IBM: five principles to build trust and value in blockchain
In the May edition of Supply Chain Digital, we examined blockchain’s influence on the supply chain and the opportunities that have come to the fore.
In this article, we examine IBM’s report ‘Blockchain as a force for good: Five principles to build trust and value’, and take a closer look at their blockchain principles that work.
1. Open is better - blockchain networks should harvest diverse communities of open source contributors and organisations. This will allow for open innovation as well as strengthen the overall quality of code. Wherever possible, developers should avoid proprietary technologies in favour of open source frameworks with defined approaches for sharing contributions. If done correctly, this can accelerate innovation, decrease time to maturity and reduce cost.
2. Permissioned doesn’t mean private - blockchains should be designed around the principle of permissioned and trusted access. Permissioned blockchains have an access control layer to allow certain actions to be performed only by certain identifiable participants. Most organisations require the necessity to know exactly what business they’re conducting business with as well as ensuring no illegal activity is being transacted over the network.
3. Governance is a team sport - enterprise blockchains should embrace distributed and transparent governance to enable networks to serve the requirements of participants and prevent undue concentrations of influence. Enterprises should decide on a platform that automatically provides a democratic structure hardwired into the network, with built-in privacy and ‘permissioning’ features. Rules governing who can join the blockchain network and how should be clearly described, in addition to guidelines on how participants can play key roles.
4. Common standards are common sense - enterprise blockchains should be centred around common standards with interoperability in mind. This will enable “future-proof” networks, prevent vendor lock-in and encourage a robust ecosystem of innovators. It is important that interoperability includes cloud platforms: vendors should meet participants where their data already is. With most blockchain networks currently sitting in silos, it is deemed acceptable that the technology is evolving to support a network of networks.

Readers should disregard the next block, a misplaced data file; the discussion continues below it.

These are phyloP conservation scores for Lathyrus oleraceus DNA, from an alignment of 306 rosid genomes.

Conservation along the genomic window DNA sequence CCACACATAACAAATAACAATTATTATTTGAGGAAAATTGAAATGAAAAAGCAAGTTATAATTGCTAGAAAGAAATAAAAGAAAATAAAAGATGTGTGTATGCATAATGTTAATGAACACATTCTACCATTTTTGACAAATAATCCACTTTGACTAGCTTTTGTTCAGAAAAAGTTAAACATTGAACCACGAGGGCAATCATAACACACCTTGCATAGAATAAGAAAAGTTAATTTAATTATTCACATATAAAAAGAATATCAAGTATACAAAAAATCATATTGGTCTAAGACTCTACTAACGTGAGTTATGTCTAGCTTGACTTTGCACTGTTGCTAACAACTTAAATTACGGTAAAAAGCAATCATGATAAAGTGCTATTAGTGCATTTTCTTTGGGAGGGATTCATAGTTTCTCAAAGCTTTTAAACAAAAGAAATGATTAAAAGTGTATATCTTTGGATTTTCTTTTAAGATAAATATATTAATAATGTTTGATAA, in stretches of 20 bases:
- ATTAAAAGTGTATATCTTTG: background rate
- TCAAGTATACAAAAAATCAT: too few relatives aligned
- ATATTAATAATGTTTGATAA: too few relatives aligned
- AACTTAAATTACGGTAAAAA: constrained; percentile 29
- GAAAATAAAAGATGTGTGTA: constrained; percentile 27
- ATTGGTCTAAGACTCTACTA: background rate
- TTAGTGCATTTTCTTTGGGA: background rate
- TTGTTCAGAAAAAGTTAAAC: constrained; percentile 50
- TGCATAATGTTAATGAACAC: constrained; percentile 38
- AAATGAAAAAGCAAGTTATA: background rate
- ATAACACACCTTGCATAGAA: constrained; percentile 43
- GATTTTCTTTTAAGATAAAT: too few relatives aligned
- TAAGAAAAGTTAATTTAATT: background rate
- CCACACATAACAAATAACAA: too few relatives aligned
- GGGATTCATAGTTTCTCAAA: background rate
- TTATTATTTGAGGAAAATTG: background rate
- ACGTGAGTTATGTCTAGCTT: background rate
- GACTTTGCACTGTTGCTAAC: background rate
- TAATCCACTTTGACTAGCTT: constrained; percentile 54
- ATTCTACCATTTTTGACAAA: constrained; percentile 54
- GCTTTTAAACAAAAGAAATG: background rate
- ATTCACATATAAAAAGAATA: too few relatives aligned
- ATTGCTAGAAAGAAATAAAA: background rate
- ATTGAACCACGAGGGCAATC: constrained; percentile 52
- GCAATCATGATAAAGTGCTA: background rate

5. Privacy is paramount - participants on an enterprise blockchain must be able to control who can access data and under what circumstances. This is vital on a platform that distributes data widely across multiple nodes. Despite no single participant owning a blockchain network, the rights to the data that resides on it should always belong to the creator. Any APIs should extend the same permissioned access programmatically. Blockchain platforms should also abide by privacy regulations, such as General Data Protection Regulation (GDPR). This means that in most cases, personal data should be kept off-chain.
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RAIN RFID, IoT and AI are key to a proactive supply chain
Across supply chains around the world, we have seen leading companies rely heavily on technologies like AI and IoT during the pandemic. These digital solutions have enabled businesses to accurately capture and ultimately use their own first-party data to drive efficiencies and protect increasingly fragile bottom lines.
However, what is less commonly known is the increasing role of RAIN RFID technology in supporting IoT solutions. By using RAIN RFID to capture item data and then feed that data into AI systems, businesses can identify inefficiencies within the supply chain and make informed decisions.
What is RAIN RFID?
In short, RAIN RFID is a powerful IoT technology that enables itemised data collection. By applying small, battery-free tags to items, organisations can identify, locate, and authenticate each of those items, scanning up to thousands of items simultaneously with a variety of devices, including hand-held, fixed and wearable readers.